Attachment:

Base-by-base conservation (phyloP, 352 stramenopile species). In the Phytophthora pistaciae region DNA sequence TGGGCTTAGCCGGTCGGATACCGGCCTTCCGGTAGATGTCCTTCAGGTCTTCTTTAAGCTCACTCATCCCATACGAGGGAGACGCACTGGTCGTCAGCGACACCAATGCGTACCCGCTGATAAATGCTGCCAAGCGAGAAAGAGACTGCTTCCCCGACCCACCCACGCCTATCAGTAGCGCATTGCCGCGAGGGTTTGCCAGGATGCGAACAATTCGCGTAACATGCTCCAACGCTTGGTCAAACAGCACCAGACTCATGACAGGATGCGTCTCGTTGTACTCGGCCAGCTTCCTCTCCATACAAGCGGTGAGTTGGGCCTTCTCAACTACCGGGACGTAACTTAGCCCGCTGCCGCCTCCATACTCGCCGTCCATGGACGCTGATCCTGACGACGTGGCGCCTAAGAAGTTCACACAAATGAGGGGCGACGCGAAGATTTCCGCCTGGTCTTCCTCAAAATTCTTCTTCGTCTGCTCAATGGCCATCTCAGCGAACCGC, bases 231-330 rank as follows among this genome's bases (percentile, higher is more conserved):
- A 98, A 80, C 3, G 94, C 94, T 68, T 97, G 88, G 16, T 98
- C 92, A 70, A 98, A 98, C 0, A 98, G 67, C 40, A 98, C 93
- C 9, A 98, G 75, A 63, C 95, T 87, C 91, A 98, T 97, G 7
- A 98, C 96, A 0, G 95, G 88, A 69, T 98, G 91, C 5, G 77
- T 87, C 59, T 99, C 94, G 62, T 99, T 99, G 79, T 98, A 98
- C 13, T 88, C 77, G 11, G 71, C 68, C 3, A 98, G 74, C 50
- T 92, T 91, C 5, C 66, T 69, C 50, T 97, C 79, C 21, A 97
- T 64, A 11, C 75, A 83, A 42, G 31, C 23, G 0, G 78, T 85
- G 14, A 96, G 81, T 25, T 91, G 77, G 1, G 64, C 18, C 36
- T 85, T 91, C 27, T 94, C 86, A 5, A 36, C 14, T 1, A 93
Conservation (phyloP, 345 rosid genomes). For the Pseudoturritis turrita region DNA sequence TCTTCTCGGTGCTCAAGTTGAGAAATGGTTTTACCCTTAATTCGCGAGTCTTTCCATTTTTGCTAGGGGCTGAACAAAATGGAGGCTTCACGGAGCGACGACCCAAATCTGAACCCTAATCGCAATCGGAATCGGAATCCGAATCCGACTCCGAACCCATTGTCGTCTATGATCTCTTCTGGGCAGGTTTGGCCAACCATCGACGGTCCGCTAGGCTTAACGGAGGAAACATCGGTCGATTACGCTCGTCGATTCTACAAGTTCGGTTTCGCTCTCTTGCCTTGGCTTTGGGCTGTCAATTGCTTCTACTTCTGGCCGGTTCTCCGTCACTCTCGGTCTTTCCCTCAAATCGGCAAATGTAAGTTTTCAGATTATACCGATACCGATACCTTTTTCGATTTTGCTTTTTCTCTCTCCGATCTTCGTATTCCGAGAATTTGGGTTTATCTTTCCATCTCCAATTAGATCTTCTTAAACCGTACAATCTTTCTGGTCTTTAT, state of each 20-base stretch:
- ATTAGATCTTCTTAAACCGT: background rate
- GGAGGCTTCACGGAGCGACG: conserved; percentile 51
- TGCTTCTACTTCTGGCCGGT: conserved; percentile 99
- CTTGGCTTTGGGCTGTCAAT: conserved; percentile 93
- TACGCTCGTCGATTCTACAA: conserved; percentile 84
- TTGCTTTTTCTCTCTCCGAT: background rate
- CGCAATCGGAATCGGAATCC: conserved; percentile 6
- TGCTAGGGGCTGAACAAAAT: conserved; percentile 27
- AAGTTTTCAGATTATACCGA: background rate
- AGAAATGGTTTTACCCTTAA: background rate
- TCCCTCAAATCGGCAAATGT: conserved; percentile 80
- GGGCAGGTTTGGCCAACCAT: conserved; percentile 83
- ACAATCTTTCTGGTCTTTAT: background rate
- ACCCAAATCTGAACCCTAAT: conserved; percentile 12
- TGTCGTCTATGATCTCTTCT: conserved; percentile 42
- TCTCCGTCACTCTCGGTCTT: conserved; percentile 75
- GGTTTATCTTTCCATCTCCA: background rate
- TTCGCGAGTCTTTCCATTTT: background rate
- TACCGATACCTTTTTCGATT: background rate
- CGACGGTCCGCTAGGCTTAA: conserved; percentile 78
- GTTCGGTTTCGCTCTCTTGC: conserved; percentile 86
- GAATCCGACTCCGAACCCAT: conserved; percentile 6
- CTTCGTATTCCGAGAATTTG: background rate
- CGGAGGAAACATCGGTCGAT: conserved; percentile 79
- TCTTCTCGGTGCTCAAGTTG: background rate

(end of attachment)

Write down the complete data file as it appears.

Base-by-base conservation (phyloP, 352 stramenopile species). In the Phytophthora pistaciae region DNA sequence TGGGCTTAGCCGGTCGGATACCGGCCTTCCGGTAGATGTCCTTCAGGTCTTCTTTAAGCTCACTCATCCCATACGAGGGAGACGCACTGGTCGTCAGCGACACCAATGCGTACCCGCTGATAAATGCTGCCAAGCGAGAAAGAGACTGCTTCCCCGACCCACCCACGCCTATCAGTAGCGCATTGCCGCGAGGGTTTGCCAGGATGCGAACAATTCGCGTAACATGCTCCAACGCTTGGTCAAACAGCACCAGACTCATGACAGGATGCGTCTCGTTGTACTCGGCCAGCTTCCTCTCCATACAAGCGGTGAGTTGGGCCTTCTCAACTACCGGGACGTAACTTAGCCCGCTGCCGCCTCCATACTCGCCGTCCATGGACGCTGATCCTGACGACGTGGCGCCTAAGAAGTTCACACAAATGAGGGGCGACGCGAAGATTTCCGCCTGGTCTTCCTCAAAATTCTTCTTCGTCTGCTCAATGGCCATCTCAGCGAACCGC, bases 231-330 rank as follows among this genome's bases (percentile, higher is more conserved):
- A 98, A 80, C 3, G 94, C 94, T 68, T 97, G 88, G 16, T 98
- C 92, A 70, A 98, A 98, C 0, A 98, G 67, C 40, A 98, C 93
- C 9, A 98, G 75, A 63, C 95, T 87, C 91, A 98, T 97, G 7
- A 98, C 96, A 0, G 95, G 88, A 69, T 98, G 91, C 5, G 77
- T 87, C 59, T 99, C 94, G 62, T 99, T 99, G 79, T 98, A 98
- C 13, T 88, C 77, G 11, G 71, C 68, C 3, A 98, G 74, C 50
- T 92, T 91, C 5, C 66, T 69, C 50, T 97, C 79, C 21, A 97
- T 64, A 11, C 75, A 83, A 42, G 31, C 23, G 0, G 78, T 85
- G 14, A 96, G 81, T 25, T 91, G 77, G 1, G 64, C 18, C 36
- T 85, T 91, C 27, T 94, C 86, A 5, A 36, C 14, T 1, A 93
Conservation (phyloP, 345 rosid genomes). For the Pseudoturritis turrita region DNA sequence TCTTCTCGGTGCTCAAGTTGAGAAATGGTTTTACCCTTAATTCGCGAGTCTTTCCATTTTTGCTAGGGGCTGAACAAAATGGAGGCTTCACGGAGCGACGACCCAAATCTGAACCCTAATCGCAATCGGAATCGGAATCCGAATCCGACTCCGAACCCATTGTCGTCTATGATCTCTTCTGGGCAGGTTTGGCCAACCATCGACGGTCCGCTAGGCTTAACGGAGGAAACATCGGTCGATTACGCTCGTCGATTCTACAAGTTCGGTTTCGCTCTCTTGCCTTGGCTTTGGGCTGTCAATTGCTTCTACTTCTGGCCGGTTCTCCGTCACTCTCGGTCTTTCCCTCAAATCGGCAAATGTAAGTTTTCAGATTATACCGATACCGATACCTTTTTCGATTTTGCTTTTTCTCTCTCCGATCTTCGTATTCCGAGAATTTGGGTTTATCTTTCCATCTCCAATTAGATCTTCTTAAACCGTACAATCTTTCTGGTCTTTAT, state of each 20-base stretch:
- ATTAGATCTTCTTAAACCGT: background rate
- GGAGGCTTCACGGAGCGACG: conserved; percentile 51
- TGCTTCTACTTCTGGCCGGT: conserved; percentile 99
- CTTGGCTTTGGGCTGTCAAT: conserved; percentile 93
- TACGCTCGTCGATTCTACAA: conserved; percentile 84
- TTGCTTTTTCTCTCTCCGAT: background rate
- CGCAATCGGAATCGGAATCC: conserved; percentile 6
- TGCTAGGGGCTGAACAAAAT: conserved; percentile 27
- AAGTTTTCAGATTATACCGA: background rate
- AGAAATGGTTTTACCCTTAA: background rate
- TCCCTCAAATCGGCAAATGT: conserved; percentile 80
- GGGCAGGTTTGGCCAACCAT: conserved; percentile 83
- ACAATCTTTCTGGTCTTTAT: background rate
- ACCCAAATCTGAACCCTAAT: conserved; percentile 12
- TGTCGTCTATGATCTCTTCT: conserved; percentile 42
- TCTCCGTCACTCTCGGTCTT: conserved; percentile 75
- GGTTTATCTTTCCATCTCCA: background rate
- TTCGCGAGTCTTTCCATTTT: background rate
- TACCGATACCTTTTTCGATT: background rate
- CGACGGTCCGCTAGGCTTAA: conserved; percentile 78
- GTTCGGTTTCGCTCTCTTGC: conserved; percentile 86
- GAATCCGACTCCGAACCCAT: conserved; percentile 6
- CTTCGTATTCCGAGAATTTG: background rate
- CGGAGGAAACATCGGTCGAT: conserved; percentile 79
- TCTTCTCGGTGCTCAAGTTG: background rate